On Wed, Dec 23, 2015, at 09:25, Tino Heth wrote:

The benefits of it far out weight the fears of having it.

so what is the practical problem that's solved by final that convinced you?

I like to make those kind of questions to make people think about it
with an open mind. Currently the way I'm seeing it, the arguments
against it are mostly based on fear of change. It feeling that it could
be applied to other things in Swift like strong types "I hate that can't
just call this method on this AnyObject instance"; or access control "I
can't just perform selector on a private method anymore”.

The frameworks remaining useful simply because they happen to be written in a different language would be a pretty sad state of affairs, IMO.

Charles

···

On Dec 23, 2015, at 1:30 PM, Felipe Cypriano <felipe@cypriano.me> wrote:

Sounds like you are going to continue using Objective-C until you can get God on your team.

On Wed, Dec 23, 2015, at 11:23, Charles Srstka wrote:

On Dec 23, 2015, at 1:12 PM, Felipe Cypriano via swift-evolution <swift-evolution@swift.org <mailto:swift-evolution@swift.org>> wrote:

On Wed, Dec 23, 2015, at 09:25, Tino Heth wrote:

The benefits of it far out weight the fears of having it.

so what is the practical problem that's solved by final that convinced you?

I like to make those kind of questions to make people think about it
with an open mind. Currently the way I'm seeing it, the arguments
against it are mostly based on fear of change. It feeling that it could
be applied to other things in Swift like strong types "I hate that can't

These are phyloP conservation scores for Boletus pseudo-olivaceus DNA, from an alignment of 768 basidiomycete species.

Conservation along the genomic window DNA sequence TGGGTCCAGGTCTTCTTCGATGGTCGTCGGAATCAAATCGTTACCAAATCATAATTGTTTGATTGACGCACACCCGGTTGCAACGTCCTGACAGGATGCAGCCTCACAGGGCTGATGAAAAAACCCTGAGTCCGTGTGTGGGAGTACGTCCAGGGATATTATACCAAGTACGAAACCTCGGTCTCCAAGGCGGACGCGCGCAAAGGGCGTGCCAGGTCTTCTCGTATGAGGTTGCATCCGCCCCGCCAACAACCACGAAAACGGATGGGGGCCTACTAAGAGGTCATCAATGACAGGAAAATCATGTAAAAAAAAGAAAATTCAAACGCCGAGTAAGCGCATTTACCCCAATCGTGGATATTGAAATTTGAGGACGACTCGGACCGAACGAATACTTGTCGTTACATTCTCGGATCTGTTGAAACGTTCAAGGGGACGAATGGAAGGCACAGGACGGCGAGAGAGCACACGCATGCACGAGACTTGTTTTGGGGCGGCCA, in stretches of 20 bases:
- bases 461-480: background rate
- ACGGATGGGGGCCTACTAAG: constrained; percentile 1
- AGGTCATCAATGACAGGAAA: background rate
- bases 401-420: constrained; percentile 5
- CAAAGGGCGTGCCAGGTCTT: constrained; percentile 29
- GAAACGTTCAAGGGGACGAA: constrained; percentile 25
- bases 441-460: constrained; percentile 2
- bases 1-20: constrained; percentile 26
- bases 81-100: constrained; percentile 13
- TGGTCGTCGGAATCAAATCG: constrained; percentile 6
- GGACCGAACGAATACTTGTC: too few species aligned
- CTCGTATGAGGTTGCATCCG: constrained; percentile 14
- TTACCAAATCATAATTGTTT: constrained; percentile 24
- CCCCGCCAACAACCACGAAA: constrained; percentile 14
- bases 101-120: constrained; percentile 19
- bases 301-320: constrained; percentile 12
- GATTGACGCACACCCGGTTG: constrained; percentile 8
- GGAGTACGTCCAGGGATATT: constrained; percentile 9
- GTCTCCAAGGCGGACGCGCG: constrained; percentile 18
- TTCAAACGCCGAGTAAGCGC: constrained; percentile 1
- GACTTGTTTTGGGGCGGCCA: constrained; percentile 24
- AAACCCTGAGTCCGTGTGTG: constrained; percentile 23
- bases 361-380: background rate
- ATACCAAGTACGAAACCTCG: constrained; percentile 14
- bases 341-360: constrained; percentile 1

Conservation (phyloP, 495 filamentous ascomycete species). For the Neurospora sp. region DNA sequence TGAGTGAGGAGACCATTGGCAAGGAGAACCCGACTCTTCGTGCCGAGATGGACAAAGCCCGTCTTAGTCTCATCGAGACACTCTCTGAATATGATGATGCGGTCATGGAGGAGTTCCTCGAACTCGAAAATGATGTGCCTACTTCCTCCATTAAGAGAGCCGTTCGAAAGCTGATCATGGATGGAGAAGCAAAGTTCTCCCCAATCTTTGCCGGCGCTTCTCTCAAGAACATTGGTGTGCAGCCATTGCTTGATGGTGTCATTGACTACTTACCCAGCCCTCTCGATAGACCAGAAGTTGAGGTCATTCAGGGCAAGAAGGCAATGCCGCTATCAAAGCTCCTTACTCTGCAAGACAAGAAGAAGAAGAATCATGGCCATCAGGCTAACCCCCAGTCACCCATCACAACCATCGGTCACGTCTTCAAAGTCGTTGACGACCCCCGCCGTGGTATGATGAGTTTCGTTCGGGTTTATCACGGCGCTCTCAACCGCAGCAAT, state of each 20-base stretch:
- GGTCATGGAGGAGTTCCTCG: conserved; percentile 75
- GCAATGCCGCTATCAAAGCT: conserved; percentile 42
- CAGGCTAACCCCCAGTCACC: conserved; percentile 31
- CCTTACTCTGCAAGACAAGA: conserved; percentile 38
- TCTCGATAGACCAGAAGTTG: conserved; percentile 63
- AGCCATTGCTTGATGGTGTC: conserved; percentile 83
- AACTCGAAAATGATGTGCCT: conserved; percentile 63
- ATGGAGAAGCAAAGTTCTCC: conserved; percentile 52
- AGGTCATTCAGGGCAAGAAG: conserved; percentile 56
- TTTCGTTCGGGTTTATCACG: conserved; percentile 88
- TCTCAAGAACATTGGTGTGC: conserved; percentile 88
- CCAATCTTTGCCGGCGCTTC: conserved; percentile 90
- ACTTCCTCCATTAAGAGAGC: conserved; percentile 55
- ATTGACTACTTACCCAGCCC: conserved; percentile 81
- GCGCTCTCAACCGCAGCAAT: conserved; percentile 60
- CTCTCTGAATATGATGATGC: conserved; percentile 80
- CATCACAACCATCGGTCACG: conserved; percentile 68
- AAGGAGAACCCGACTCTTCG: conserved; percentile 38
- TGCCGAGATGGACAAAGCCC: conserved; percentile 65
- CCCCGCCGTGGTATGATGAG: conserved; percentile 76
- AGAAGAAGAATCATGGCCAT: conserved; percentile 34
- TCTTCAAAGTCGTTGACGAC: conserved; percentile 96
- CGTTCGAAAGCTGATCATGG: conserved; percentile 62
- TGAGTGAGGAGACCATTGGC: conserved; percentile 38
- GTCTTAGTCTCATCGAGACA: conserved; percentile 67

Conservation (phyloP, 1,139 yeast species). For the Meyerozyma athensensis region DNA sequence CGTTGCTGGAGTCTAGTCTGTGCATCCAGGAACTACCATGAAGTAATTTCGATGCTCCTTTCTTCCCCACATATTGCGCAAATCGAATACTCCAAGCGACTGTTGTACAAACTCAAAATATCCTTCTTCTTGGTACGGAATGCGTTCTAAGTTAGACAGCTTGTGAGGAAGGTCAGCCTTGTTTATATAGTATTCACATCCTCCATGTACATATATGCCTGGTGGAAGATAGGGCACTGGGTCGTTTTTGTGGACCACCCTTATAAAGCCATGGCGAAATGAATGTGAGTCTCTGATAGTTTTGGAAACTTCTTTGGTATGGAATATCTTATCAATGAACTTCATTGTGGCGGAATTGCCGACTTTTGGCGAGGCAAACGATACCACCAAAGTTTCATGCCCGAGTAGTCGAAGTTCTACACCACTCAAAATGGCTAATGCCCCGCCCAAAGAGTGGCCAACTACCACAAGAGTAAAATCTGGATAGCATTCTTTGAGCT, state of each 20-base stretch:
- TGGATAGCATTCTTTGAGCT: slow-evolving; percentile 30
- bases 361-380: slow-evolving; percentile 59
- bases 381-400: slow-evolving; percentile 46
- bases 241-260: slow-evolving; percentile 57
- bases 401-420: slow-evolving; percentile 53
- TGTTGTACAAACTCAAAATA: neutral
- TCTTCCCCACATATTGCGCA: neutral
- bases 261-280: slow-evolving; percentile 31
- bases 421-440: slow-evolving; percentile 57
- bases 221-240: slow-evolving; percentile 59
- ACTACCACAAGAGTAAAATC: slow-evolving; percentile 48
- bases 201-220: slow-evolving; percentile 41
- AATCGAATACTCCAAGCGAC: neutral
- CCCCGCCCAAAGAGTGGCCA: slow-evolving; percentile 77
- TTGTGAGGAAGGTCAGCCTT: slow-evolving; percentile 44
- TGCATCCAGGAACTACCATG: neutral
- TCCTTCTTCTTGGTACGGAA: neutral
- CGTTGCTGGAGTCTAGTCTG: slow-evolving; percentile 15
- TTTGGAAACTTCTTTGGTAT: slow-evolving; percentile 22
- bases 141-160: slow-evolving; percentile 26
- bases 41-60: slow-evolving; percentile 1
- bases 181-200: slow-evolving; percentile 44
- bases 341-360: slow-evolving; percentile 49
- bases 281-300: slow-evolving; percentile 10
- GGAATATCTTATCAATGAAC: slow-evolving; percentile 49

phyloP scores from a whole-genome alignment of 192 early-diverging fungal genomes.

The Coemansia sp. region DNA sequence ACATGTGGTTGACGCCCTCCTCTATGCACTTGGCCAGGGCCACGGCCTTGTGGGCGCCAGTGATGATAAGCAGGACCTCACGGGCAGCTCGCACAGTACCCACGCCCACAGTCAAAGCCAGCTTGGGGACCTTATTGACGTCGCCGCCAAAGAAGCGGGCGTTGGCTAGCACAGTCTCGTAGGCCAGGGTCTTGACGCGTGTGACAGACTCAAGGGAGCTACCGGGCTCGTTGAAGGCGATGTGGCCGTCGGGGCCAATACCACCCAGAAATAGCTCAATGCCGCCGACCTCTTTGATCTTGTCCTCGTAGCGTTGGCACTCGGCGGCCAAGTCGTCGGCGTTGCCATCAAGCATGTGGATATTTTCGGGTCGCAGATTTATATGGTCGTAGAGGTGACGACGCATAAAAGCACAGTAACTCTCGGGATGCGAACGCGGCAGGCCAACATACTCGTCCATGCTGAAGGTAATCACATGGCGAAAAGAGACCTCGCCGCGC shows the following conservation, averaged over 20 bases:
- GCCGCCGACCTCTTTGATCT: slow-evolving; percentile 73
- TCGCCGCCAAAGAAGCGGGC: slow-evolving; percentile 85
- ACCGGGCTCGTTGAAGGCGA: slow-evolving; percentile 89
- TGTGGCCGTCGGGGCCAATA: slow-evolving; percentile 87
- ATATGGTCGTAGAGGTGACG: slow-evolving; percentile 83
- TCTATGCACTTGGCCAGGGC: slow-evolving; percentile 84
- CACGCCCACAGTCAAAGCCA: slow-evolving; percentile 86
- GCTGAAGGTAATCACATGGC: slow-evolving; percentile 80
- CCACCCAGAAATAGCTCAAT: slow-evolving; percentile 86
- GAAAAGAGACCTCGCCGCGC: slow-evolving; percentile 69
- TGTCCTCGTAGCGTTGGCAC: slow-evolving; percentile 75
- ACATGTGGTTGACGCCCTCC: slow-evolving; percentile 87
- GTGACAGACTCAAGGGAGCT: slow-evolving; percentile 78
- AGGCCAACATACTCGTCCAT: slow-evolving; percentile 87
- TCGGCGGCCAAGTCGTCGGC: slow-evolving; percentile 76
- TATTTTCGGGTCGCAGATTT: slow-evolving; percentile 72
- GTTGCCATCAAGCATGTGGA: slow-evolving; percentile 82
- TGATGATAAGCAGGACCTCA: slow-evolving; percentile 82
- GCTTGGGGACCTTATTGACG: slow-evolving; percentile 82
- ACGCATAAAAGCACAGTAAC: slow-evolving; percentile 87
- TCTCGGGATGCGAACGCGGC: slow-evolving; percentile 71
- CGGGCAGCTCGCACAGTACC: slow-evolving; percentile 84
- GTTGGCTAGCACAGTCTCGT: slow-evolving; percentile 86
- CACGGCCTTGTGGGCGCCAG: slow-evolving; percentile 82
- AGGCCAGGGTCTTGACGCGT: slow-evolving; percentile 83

just call this method on this AnyObject instance"; or access control "I
can't just perform selector on a private method anymore”.

Or “I’ve had to work with other people’s C++ code before, and I know what a PITA it is when there’s an issue you could easily solve by subclassing and overriding a few methods, but the library author, lacking ESP and knowledge of the future, didn’t anticipate that use case.” Surely I can’t be the only one that’s happened to.

But don’t get me wrong, this proposal can work all right just as long as we get rid of all human developers from all library and framework projects, and hire God to do them instead. I wonder how much he charges?

Charles

About sealed vs final. I think this is a do or do not, sealed would just
complicate things by having different behavior depending on where the
code is. I'd go with final by default or not go at all.

I changed my mind about sealed being a bad thing, this email from [John McCall](https://lists.swift.org/pipermail/swift-evolution/Week-of-Mon-20151207/001032.html) has very good points.

---

Also I just noticed that this thread title mentions methods as final by default, but I can't find an example/proposal of how it would work. My question is is anyone suggesting that methods must be marked as "overridable" even if the class is inheritable? E.g:

The original post did indeed have that intention. However, pretty much the entire thread has been focused exclusively on classes, not methods. That has turned out to be a plenty big can of worms on its own.

I think it's best to keep this thread focused on classes. We can start a new thread for methods later if desired. But we should wait until the dust has settled on the classes conversation IMO.

···

Sent from my iPhone

On Dec 23, 2015, at 2:28 PM, Felipe Cypriano via swift-evolution <swift-evolution@swift.org> wrote:

On Wed, Dec 23, 2015, at 11:12, Felipe Cypriano wrote:

open class Money {
    func vanish() {
    }
}

Is `vanish` final?

_______________________________________________
swift-evolution mailing list
swift-evolution@swift.org
https://lists.swift.org/mailman/listinfo/swift-evolution

"If I don't want to subclass something, I just don't do it — why do I have to change the properties of the superclass?"

Fix-its solve this with a single click.

Really? I guess I like this alternate reality — can the Xcode in your universe refactor Swift sources as well? :wink: